Friday, July 5, 2013

Kirkus reviews TOO COOL FOR SCHOOL

Collins, Elizabeth
HBH Press (350 pp.)
$14.99 paperback, $5.99 e-book
ISBN: 978-0985093402; March 14, 2013

A nonconformist—and somewhat melodramatic—teacher fights for her freedom of speech in this impassioned memoir.

Essayist and writing teacher Collins (The Beautiful Anthology, 2012) made headlines when she was fired from her job teaching English at a Catholic girls’ high school outside Philadelphia after Collins criticized an unnamed student’s vehement anti-Obama class speech on her blog, Pretty Freaky. The author’s anguished account powerfully conveys the nauseating sense of betrayal and threat that she felt when the student’s parents—wealthy donors to the school—pushed for Collins’ dismissal and administrators failed to come to her aid. Readers feel potent forces colliding: a teenager’s oversensitivity, her parents’ sense of entitlement, the blogosphere’s power to publicize and inflame, and society’s conflicted feelings about classroom privacy. The book is occasionally overdramatic, as when the author compares her ordeal to the Salem witch hunts and the death of Socrates; she also cites a clairvoyant who diagnosed that the author had been “attacked by the forces of darkness.” She also insists that she was targeted chiefly for being a Democrat and a feminist and rather dubiously holds up her own speech “gently criticiz[ing] the George W. Bush Admin[istration]...for ecological crimes” as a model of conciliatory, nonpartisan rhetoric. Still, she makes a compelling case that she was punished for innocuous commentary because it rubbed overprivileged people the wrong way, and her story raises troubling questions about society’s growing impulse to shield children from criticism and diverse viewpoints. Collins also includes funny flashbacks to her salad days at an insufferable New York literary agency and absorbing classroom scenes in which she strategizes ways to connect with her students. She devotes the book’s third section to blog-post excerpts, which sometimes bog down in rancorous exchanges with trolls, but her best selections offer keen insights on the craft of education, writing and literary analysis.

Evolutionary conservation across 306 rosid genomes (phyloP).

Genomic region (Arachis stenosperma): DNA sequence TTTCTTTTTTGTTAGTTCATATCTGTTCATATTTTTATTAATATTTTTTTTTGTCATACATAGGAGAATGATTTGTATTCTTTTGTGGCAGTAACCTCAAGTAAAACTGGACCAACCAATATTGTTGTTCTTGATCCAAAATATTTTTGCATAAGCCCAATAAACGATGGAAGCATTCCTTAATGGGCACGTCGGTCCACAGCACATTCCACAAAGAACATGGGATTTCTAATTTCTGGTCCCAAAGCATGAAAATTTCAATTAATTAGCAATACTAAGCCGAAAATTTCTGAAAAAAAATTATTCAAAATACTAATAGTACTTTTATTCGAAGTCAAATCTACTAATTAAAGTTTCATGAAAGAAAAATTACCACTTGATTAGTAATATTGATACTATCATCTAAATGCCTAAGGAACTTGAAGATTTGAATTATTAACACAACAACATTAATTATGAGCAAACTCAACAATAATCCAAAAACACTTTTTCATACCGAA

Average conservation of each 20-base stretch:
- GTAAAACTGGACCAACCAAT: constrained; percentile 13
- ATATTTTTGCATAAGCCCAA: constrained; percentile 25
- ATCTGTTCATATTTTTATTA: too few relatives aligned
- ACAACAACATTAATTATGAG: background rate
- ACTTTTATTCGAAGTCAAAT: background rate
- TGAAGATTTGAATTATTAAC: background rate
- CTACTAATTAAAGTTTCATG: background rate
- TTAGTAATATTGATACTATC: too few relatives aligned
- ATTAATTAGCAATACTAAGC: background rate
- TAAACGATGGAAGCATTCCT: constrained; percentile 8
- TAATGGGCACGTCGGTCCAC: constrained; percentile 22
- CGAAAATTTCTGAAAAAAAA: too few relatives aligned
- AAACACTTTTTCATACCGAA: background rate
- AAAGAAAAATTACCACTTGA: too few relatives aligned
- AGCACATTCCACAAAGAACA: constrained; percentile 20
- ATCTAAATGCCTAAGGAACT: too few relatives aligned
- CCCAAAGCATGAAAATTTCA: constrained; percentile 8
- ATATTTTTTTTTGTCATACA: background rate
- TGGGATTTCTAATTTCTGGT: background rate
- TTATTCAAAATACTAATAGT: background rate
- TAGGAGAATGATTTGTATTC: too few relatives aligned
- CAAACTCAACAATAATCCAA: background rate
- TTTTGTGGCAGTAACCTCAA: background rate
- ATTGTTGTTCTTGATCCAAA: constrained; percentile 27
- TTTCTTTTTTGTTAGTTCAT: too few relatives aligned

A stimulating dispatch from the classroom culture war. 


  1. Replies
    1. I have done less than nothing to promote my book. This is all I have done (post the Kirkus Review). Real life, here and now, is too busy. Thanks for reading, EC

    2. I commend you for standing up to that bully.

    3. I considered it my civic and professional duty. But it was awful. Thanks for reading. EC